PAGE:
Abstract [en]

    As the importance of pharmacometric analysis increases, more and more complex mathematical models are introduced and computational error resulting from computational instability starts to become a bottleneck in the analysis. We propose a preconditioning method for non-linear mixed effects models used in pharmacometric analyses to stabilise the computation of the variance-covariance matrix. Roughly speaking, the method reparameterises the model with a linear combination of the original model parameters so that the Hessian matrix of the likelihood of the reparameterised model becomes close to an identity matrix. This approach will reduce the influence of computational error, for example rounding error, to the final computational result. We present numerical experiments demonstrating that the stabilisation of the computation using the proposed method can recover failed variance-covariance matrix computations, and reveal non-identifiability of the model parameters.

  • 2.
    Arshad, Usman
    et al.
    Uppsala University, Disciplinary Domain of Medicine and Pharmacy, Faculty of Pharmacy, Department of Pharmaceutical Biosciences. Univ Cologne, Fac Med, Gleueler Str 24, D-50931 Cologne, Germany;Univ Cologne, Univ Hosp Cologne, Ctr Pharmacol, Dept Pharmacol 1, Gleueler Str 24, D-50931 Cologne, Germany.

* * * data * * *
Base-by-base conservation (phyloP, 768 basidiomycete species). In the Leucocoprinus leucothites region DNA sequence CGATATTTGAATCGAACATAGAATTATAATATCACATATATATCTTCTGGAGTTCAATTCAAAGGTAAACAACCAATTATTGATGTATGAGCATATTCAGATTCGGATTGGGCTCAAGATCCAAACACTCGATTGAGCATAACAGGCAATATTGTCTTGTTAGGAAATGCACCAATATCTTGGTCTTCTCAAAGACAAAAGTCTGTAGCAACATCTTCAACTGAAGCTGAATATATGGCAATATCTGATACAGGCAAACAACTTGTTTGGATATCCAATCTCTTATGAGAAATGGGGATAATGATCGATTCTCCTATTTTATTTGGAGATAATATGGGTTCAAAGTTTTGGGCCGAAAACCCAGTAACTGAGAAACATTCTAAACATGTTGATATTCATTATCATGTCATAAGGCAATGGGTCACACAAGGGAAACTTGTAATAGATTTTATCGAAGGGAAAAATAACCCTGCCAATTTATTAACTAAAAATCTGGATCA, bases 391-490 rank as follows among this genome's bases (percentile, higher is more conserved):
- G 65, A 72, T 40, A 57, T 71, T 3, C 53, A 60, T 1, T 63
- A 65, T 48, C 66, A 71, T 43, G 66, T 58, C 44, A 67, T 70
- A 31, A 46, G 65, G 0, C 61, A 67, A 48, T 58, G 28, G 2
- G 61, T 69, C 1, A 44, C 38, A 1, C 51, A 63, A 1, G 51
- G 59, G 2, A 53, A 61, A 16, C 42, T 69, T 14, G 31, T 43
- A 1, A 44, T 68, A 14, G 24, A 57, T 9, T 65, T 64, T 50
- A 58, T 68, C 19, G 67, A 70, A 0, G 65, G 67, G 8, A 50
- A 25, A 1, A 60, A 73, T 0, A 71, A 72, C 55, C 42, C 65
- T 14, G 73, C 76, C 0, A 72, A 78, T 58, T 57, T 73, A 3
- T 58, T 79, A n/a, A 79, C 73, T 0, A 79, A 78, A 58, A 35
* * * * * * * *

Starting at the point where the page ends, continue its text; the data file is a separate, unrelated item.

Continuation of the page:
Chasseloup, Estelle
    Uppsala University, Disciplinary Domain of Medicine and Pharmacy, Faculty of Pharmacy, Department of Pharmaceutical Biosciences.
    Nordgren, Rikard
    Uppsala University, Disciplinary Domain of Medicine and Pharmacy, Faculty of Pharmacy, Department of Pharmaceutical Biosciences.
    Karlsson, Mats O.
    Uppsala University, Disciplinary Domain of Medicine and Pharmacy, Faculty of Pharmacy, Department of Pharmaceutical Biosciences.
    Development of visual predictive checks accounting for multimodal parameter distributions in mixture models2019In: Journal of Pharmacokinetics and Pharmacodynamics, ISSN 1567-567X, E-ISSN 1573-8744, Vol. 46, no 3, p. 241-250Article in journal (Refereed)
    Abstract [en]